Can Obama and Erdogan cozy up again?
When US President Barak Obama arrives in Turkey to attend the Group of 20 summit, he will meet with his friend, Turkish President Recep Tayyip Erdogan. Obama listed Erdogan among five leaders with whom he was “able to forge bonds of trust”.
But that was in 2012 and much has happened in the Turkish- American relationship since.
Obama and Erdogan have seen their relationship strained and analysts in Washington do not believe Obama and Erdogan can recapture the old sentiment. Many will be closely watching presidential body language at the G20.
Three issues in particular have changed the tone of US-Turkish relations: Syria, the Kurds and human rights (especially press freedom) in Turkey.
On Syria, the United States and Turkey have seen their strategic goals become increasingly divergent. While the American priority has been to fight the Islamic State (ISIS), Erdogan wants the removal of Syrian President Bashar Assad to be the priority.
The Turkish change of position in allowing the United States to use the Turkish base in Incilik to attack ISIS has made Turkey instrumental to US strategy in the region.
The Kurdish issue is the one that could make or break the relationship, depending on how the United States deals with it and how strongly Turkey responds. Turkey is unhappy with US support for and arming of the Kurdish forces in Syria, mainly the Democratic Union Party (PYD) and its armed wing. For Erdogan, this is a red line.
On press freedoms, the United States has been critical, more vocally so after demonstrations at Taksim Gezi Park in 2013. It is common in Washington to hear Erdogan referred to as “authoritarian” and “dictatorial”.
Because of the negative feelings that characterise the US-Turkish relationship, any move by either side is subject to criticism. When the United States withdrew Patriot missiles from Turkey a month before elections, it was seen as a message to the Turkish government. Although the joint US-Turkish statement said they were “redeployed to the US for critical modernisation”, Turkish officials noted that with Russian planes violating Turkish air space, this was not the time to withdraw them.
The Turkish media reported on delays in US arms deliveries to Turkey. Nothing seemed going right between the June elections and the November ones.
The just-concluded elections, which saw Erdogan’s Justice and Development Party (AKP) regain control, will test the relationship. One question asked in Washington is: Will Erdogan feel confident enough to loosen his grip on freedoms or will he use the AKP’s victory to clamp down even harder on the opposition?
The official US reaction to the AKP victory was lukewarm. The US State Department did not congratulate the AKP but rather congratulated “the Turkish people on their participation in yesterday’s parliamentary elections” and reiterated concerns over freedoms.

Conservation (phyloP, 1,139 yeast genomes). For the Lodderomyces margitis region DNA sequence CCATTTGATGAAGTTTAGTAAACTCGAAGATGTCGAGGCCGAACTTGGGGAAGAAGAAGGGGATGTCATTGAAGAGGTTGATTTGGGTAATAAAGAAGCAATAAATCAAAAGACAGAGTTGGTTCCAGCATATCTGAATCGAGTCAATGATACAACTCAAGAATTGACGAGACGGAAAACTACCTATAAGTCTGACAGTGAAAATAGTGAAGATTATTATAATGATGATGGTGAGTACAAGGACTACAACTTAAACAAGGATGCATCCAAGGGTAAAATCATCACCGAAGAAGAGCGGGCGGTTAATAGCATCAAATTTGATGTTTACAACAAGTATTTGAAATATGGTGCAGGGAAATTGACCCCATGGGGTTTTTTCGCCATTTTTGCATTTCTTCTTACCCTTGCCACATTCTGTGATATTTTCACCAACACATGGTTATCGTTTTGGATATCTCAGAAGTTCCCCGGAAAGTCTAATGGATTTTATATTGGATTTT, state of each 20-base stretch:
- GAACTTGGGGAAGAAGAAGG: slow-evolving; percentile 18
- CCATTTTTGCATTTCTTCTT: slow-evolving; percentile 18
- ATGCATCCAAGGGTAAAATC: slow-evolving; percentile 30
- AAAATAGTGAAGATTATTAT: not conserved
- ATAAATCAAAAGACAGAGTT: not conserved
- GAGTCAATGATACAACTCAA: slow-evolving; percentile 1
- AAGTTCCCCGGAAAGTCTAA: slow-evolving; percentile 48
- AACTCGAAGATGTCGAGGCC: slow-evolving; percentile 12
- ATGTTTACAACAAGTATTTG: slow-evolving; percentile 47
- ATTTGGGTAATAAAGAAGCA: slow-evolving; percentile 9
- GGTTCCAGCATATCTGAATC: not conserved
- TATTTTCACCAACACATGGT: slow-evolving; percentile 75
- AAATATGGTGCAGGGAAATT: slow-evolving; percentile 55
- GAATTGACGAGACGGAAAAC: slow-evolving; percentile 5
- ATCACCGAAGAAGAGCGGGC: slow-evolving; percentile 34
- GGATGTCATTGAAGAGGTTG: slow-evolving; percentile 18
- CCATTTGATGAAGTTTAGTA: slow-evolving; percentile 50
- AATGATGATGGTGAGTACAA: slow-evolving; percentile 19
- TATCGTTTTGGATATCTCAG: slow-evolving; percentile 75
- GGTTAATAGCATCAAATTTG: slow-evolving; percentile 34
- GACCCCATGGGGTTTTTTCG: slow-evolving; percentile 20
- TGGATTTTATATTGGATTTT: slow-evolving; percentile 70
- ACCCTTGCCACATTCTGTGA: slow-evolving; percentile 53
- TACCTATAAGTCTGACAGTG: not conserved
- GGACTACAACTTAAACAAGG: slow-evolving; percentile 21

Trudeau said “media outlets and individual journalists critical of the government were subject to pressure and intimidation during the campaign, seemingly in a manner calculated to weaken political opposition”.
It seems this “difficult two-track policy”, as Alan Makovsky, senior fellow at the Center for American Progress, described it, will be the future of the relationship.
“This is a classic case where our strategic interests and democratic principles are not aligned together well,” Makovsky said. “Our priority has to be the airbases and on the strategic level our interests are being largely met.”
Makovsky called Turkey an “illiberal democracy” and added: “We used to hold Turkey as a model for democracy in the Middle East. We cannot say that anymore.”
Makovsky called the election results “a vote for stability over democracy”.
But Soner Cagaptay, director of the Turkish Research Program at the Washington Institute for Near East Policy, saw a positive result in the outcome of the elections for the relationship. He predicts that Turkey will go back “to where the relations were two to three years ago, a confident interlocutor with reliability of decision making”.
Those critical of Erdogan’s policy say Turkey is heading for an “environment of instability”, as Steven Cook of the Council on Foreign Relations said.
Washington will continue its two-track policy of relying on Turkey for its strategic interests while criticising Turkey over freedoms.
However, the prime issue will be Washington’s policy towards the Kurds, especially the PYD and its armed wing.
If the United States continues arming the Kurds, it and Turkey will face a serious crisis because, for Erdogan, the Kurdish issue is not only a national security concern, it is an existential issue for the Turkish state.